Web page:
Savonia Article: FUGA project – Promoting cooperation in Singapore
FUGA, Future of Remote Therapy project, is a project coordinated by Turku University of Applied Sciences and funded by the Ministry of Education and Culture of Finland’s, Asia Programme administered by the Finnish National Agency of Education. Other participants in the project are Jyväskylä University of Applied Sciences, Singapore Institute of Technology and Savonia University of Applied Sciences. The project period is 5.10.2020 –31.12.2022. The aim of the project is to develop a virtual course focused on remote therapy. Funding from the Ministry of Education and Culture of Finland covers the costs for expert visits between the countries. The actual planning, piloting and further development of the project is carried out through each organization’s own working time contribution. The actors in the project represent both physiotherapy and occupational therapy professionals, as well as experts in project management.
From the beginning of the project, the project work has been implemented through online meetings, webinars and discussions. One of the planned visits between Finland and Singapore had to be postponed due to the COVID-19 pandemic. The actual development of the course started immediately at the end of 2020 and the development work continued in the spring of 2021, when the first students piloted the course and gave feedback on its content and learning assignments. Based on the feedback, the course was further developed, and a student pilot was implemented again in the spring of 2022, when eight students took the course.
In May 2022, it was possible to meet on site in Singapore. The main purpose of the visit was, firstly, to meet project participants face-to-face for the first time, to promote the activities in the project and to get acquainted with the rehabilitation system in Singapore. Along the way, we got to visit the Singapore Institute of Technology campus and the experts working there in the fields of rehabilitation, internationalization, and technology. The discussions opened opportunities for the future cooperation through areas of common interest, such as the prevention of falls and active aging.
Field visits in Singapore
The field visits in Singapore highlighted the implementation of rehabilitation with different client groups. We visited to the Society for the Physically Disabled (SPD), which is a local charity organization helping people with disabilities. It is set up to support different aged people with a variety of disabilities. The organization wants to maximize the potential of people with disabilities and integrate them into society. They provide learning support activities for children with developmental disabilities, individual rehabilitation services to, for example, return to work.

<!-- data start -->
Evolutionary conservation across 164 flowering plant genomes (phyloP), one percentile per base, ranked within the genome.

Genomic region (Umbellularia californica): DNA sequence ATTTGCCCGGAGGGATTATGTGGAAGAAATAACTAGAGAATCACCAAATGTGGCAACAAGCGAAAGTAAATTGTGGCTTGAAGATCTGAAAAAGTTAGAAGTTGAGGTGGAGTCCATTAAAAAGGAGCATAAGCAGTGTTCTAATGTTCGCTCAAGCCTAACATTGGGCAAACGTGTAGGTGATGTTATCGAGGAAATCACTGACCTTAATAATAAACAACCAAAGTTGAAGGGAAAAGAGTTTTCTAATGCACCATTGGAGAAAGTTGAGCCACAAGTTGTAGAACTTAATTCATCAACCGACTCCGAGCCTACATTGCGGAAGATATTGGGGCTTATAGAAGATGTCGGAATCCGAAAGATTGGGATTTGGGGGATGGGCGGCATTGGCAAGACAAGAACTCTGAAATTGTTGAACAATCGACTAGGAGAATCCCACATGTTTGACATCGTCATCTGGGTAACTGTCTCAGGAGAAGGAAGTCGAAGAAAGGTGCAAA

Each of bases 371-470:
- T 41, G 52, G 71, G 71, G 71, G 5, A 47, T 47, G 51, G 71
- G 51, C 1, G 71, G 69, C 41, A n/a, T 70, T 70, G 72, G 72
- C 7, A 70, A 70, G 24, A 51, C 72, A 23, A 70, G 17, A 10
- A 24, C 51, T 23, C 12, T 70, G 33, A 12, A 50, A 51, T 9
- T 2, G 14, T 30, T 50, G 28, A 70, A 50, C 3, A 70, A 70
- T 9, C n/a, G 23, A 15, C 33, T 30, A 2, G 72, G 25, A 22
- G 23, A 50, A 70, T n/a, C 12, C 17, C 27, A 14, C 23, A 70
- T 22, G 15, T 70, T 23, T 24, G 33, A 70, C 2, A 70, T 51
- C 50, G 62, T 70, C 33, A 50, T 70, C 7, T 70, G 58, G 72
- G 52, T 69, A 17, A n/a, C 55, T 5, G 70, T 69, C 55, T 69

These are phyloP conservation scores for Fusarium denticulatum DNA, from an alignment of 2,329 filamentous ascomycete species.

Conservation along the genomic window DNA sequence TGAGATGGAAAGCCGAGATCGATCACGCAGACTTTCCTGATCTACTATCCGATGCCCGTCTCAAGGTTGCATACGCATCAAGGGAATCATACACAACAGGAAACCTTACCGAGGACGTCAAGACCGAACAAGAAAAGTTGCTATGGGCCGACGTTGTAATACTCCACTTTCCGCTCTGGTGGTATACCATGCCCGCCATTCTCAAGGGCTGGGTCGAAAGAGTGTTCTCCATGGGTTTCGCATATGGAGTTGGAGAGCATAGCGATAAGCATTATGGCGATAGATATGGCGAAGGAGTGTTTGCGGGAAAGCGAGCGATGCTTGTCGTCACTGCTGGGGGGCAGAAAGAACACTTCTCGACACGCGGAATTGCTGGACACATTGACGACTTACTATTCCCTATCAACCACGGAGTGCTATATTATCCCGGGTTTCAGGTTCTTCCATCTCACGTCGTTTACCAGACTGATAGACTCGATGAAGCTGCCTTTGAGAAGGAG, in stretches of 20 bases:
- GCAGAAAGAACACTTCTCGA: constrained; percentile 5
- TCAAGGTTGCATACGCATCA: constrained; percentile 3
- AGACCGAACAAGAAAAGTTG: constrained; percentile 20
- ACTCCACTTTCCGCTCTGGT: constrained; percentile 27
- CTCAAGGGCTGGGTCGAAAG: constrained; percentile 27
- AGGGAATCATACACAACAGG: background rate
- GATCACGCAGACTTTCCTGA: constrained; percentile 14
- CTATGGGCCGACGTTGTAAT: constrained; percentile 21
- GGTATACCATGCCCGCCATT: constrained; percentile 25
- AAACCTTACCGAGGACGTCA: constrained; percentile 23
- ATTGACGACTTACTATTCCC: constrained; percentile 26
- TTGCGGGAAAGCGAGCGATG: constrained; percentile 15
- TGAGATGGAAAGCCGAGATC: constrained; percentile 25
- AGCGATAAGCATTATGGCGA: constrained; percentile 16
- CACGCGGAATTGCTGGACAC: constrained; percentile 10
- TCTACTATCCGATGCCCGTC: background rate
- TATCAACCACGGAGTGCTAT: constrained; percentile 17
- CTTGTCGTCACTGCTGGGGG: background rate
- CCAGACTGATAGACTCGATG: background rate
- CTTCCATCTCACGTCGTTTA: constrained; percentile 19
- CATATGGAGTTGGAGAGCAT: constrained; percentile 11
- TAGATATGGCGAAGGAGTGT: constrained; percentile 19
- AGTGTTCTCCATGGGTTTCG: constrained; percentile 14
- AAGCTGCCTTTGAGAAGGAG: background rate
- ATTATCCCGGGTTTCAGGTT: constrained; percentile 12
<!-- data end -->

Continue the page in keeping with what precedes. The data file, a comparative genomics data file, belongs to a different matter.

The TechAble Assistive Technology Center in Enabling Village is both a community and a space where a group of individuals and organizations work together to promote people with different abilities. Their goal is to make Enabling Village a place where people with different disabilities can move independently, where they can feel accepted as they are and gain recognition for their skills. The community is built to be accessible and functional. There is also Tech Able, whose aim is to increase awareness of assistive devices, e.g., providing opportunities to experimentwith different assistive devices and to promote the uptake and benefits of assistive devices in different aspects of people’s lives. In addition, they develop tools that are user driven.
The National Heart Center, which focuses on the treatment and rehabilitation of heart disease patients in Singapore, was one of our site visits. They offered rehabilitation for cardiac patients as in-patient and out-patient modes. Because all of Singapore’s cardiac rehabilitation is performed in the same unit, it is easy for rehabilitation professionals to specialize in cardiac rehabilitation. Cardiac rehabilitation was carried out individually in accordance with evidence-based knowledge and in rehabilitation, for example, special attention was paid to frail patients both pre- and postoperatively.
We also visited the day care center for the elderly at NTUC Health. NTUC Health is a social enterprise that provides a comprehensive and integrated range of quality and affordable health care and care for the elderly. They strive to meet the growing needs of families and their dependents. With more than four decades of experience and expertise, NTUC Health is one of Singapore’s largest providers of day care, nursing homes and home care for the elderly. In addition, they provide other services for seniors, such as active aging centers, senior activity centers, community support for vulnerable seniors, and sheltered senior homes. They also have a chain of dental clinics and a family doctor’s office. They offer opportunities for active participation for older people living nearby, such as gymnastics, craft groups or the opportunity to play board games. In their activities, they strive to bring happiness, dignity and peace of mind to individuals and families by providing sufficiently reliable care for the elderly and their loved ones.
The FUGA project will continue until the autumn of 2022. At this stage, the focus will be on the implementation of the developed course in the future, the development of new project ideas and the continuation of cooperation.
Marja Äijö PhD, Principal lecturer, Savonia University of Applied Sciences
Sanna Sihvonen PhD, Principal lecturer, Jamk University of Applied Sciences
Niina Katajapuu PhD, Senior lecturer, Turku University of Applied Sciences